Tuesday, October 16, 2012

Home Maintenance Jobs to get Ready for Winter

When you live in the North East there are jobs that you have to do to get your home ready for Winter.  Bringing in the hoses and turning off the water from the inside, is one such job.  Freezing temperatures can cause water pipes to burst if not properly drained.
 Cleaning the chimney is another annual job.
My son, is an expert at cleaning the stack and re-positioning the wood burning stove.
Later, I put down old Oriental carpets to protect the floor from my wet feet and falling logs.  I have two small log racks.
 A few weeks ago, while my son-in-law was visiting,  he helped me fix the leaking metal frame on my shower door.  Water had made the areas next to the tub disintegrate.
 He filled in the holes in the wall board and caulked the metal shower door frame.  I painted the repairs to match the original faux finish.
When you live in the Jarvis house you have to deal with many different styles of storm windows.  Several have bottom sash screens which pop out and the storm glass replacements should fit in their places.  Over the years they have to be finessed in, with scrapers and planes, to remove old paint.
 Having the correct tools is essential in this house.
I worked outside storing the large ceramic planter in the small garage.I clipped the Cana stems and removed them.
 While in the garage, I layered the glass patio table tops with padding.
 I tucked two other ceramic planters in the garage too.
 One of the jobs that turned out to be a lot less difficult, than I anticipated, was storing the concrete fountain.  It came apart and my son and I carefully turned the base upside down, and placed the obelisk which contained the pump on top.  We covered the fountain with a tarp and tied it down with a bungee cord.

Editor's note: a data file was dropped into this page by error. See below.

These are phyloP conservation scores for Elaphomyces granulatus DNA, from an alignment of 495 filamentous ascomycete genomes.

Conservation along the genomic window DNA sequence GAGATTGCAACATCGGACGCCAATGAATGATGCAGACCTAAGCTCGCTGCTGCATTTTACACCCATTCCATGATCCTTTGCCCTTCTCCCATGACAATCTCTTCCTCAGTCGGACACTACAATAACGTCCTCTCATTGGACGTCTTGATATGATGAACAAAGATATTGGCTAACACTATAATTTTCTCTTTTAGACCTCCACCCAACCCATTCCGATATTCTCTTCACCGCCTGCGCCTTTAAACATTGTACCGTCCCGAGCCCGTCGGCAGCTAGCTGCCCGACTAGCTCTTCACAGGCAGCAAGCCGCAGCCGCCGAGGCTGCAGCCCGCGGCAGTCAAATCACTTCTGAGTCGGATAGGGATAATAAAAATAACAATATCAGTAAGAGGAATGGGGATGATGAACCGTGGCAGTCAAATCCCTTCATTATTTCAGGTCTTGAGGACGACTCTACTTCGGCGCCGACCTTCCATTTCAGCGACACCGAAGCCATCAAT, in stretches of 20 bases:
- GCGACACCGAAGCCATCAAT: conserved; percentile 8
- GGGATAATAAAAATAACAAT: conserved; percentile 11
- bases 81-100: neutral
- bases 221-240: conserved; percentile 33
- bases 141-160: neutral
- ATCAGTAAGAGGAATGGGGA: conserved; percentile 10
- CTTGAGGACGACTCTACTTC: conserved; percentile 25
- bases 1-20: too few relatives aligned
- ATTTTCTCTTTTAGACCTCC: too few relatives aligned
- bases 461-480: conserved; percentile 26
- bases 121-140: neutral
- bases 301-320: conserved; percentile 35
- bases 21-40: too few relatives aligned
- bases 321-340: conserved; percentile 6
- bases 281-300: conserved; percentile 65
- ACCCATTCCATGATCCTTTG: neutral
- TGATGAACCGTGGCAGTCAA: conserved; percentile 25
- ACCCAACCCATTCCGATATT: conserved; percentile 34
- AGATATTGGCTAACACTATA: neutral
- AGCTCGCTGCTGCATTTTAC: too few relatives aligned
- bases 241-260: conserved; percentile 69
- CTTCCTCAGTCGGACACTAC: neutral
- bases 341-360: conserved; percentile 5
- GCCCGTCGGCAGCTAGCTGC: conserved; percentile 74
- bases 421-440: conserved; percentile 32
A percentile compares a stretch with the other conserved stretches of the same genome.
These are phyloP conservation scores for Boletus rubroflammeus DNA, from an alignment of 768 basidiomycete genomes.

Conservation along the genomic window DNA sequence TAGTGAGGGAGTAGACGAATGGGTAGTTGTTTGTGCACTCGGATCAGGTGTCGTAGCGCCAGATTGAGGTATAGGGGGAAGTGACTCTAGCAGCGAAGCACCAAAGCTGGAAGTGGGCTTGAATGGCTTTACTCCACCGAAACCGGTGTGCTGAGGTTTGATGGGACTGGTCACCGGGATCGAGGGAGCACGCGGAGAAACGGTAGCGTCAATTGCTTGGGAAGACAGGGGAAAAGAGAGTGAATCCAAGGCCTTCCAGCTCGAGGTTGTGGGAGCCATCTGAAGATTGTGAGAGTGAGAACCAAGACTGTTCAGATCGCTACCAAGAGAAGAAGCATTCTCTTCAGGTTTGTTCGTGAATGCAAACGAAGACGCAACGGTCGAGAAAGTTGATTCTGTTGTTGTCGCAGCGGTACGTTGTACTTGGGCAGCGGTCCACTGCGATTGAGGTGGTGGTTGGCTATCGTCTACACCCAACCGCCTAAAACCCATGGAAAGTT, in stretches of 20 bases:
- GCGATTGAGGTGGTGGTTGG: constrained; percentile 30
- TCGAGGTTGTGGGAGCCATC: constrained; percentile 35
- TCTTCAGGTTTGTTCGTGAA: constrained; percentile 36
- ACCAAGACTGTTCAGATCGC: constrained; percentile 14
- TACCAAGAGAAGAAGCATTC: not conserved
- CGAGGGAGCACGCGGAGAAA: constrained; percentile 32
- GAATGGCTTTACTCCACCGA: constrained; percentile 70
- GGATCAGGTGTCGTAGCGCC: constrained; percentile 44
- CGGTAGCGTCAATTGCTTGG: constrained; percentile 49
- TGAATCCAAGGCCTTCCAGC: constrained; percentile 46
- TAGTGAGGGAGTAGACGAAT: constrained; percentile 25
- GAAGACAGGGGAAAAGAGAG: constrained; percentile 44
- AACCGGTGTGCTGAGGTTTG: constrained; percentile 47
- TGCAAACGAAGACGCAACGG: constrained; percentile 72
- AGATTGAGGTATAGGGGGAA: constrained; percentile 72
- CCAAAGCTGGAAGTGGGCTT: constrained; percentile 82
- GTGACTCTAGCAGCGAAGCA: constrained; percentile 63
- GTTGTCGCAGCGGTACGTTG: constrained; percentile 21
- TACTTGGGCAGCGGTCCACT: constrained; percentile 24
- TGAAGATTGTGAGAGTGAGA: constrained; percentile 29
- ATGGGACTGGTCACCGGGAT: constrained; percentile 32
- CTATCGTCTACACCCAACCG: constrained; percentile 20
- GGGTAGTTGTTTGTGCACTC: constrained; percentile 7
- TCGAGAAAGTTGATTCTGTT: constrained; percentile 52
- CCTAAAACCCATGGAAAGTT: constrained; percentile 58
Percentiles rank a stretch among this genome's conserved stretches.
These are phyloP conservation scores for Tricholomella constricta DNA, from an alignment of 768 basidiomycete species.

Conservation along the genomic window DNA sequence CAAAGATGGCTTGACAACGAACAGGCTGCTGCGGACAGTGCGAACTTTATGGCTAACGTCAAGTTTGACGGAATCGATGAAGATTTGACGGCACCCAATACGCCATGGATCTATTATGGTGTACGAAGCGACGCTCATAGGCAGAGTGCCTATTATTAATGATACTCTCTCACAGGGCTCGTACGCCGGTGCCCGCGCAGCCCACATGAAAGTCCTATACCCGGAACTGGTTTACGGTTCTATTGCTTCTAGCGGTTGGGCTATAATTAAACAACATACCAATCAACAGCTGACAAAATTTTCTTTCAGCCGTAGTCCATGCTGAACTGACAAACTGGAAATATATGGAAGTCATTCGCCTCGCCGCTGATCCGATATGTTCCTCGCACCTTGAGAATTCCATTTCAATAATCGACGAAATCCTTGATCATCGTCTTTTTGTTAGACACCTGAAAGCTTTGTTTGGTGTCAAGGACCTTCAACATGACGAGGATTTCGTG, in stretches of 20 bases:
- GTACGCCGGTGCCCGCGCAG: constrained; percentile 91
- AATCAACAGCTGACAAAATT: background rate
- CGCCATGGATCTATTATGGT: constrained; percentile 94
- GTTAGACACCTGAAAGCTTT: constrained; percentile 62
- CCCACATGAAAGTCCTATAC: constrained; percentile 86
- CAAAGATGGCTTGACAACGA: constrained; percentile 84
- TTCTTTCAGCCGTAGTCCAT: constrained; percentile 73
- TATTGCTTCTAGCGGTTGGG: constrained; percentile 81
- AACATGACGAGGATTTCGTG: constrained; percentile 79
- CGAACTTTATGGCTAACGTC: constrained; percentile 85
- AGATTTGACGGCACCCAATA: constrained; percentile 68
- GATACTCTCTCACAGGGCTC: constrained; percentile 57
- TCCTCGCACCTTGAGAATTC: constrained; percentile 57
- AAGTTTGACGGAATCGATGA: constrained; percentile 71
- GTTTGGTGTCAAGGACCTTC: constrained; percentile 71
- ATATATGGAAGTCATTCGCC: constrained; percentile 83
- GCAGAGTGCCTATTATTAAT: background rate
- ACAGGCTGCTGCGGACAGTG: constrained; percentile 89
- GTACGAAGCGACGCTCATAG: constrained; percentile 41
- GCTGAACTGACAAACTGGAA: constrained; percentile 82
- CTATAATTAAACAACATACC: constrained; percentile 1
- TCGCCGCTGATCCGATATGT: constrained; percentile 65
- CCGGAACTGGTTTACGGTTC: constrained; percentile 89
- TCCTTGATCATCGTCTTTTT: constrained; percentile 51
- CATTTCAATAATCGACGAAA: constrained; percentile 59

The dish on the large concrete birdbath was removed and placed next to the stand, so that ice would not collect in the top.
 I flipped the wrought iron furniture into a pile.
The cast iron urn was broken down so that ice would not collect in any of its parts.
 Earlier that morning the exterminator came for his usual three month visit.  He used a telescoping tool to insert powdered bug killer into two holes that were filled with Yellow Jacket nests.  One in the eve of my  small garage,
and one way up above the second story in the Yankee gutter return.
The faucet on the driveway side of my foundation wouldn't turn off.
 The plumber came and put in a new and improved turn off valve.
 My son-in-law added outside latches and a locking chain so that I can get into the basement from the outside if another flooding condition should arise.  This was necessary should I have to drop a Trash Pump into standing water, although the knee wall has virtually eliminated most of the flooding so far.
 He also replaced an outdoor lamp with a fixture that turns on at night, when anyone enters its path, which helped illuminate
 the back door entrance.  I also replaced the fluorescent bulb with an Edison bulb, in the pole lamp.  That makes a real difference and the steps are less dangerous.
The pumpkin is plugged into the pole lamp for the holidays.  Well not everything is a difficult job!    Take each job step by step and it will go well, and you will feel ready for the colder days ahead.  Fortunately, I have great family and friend helpers.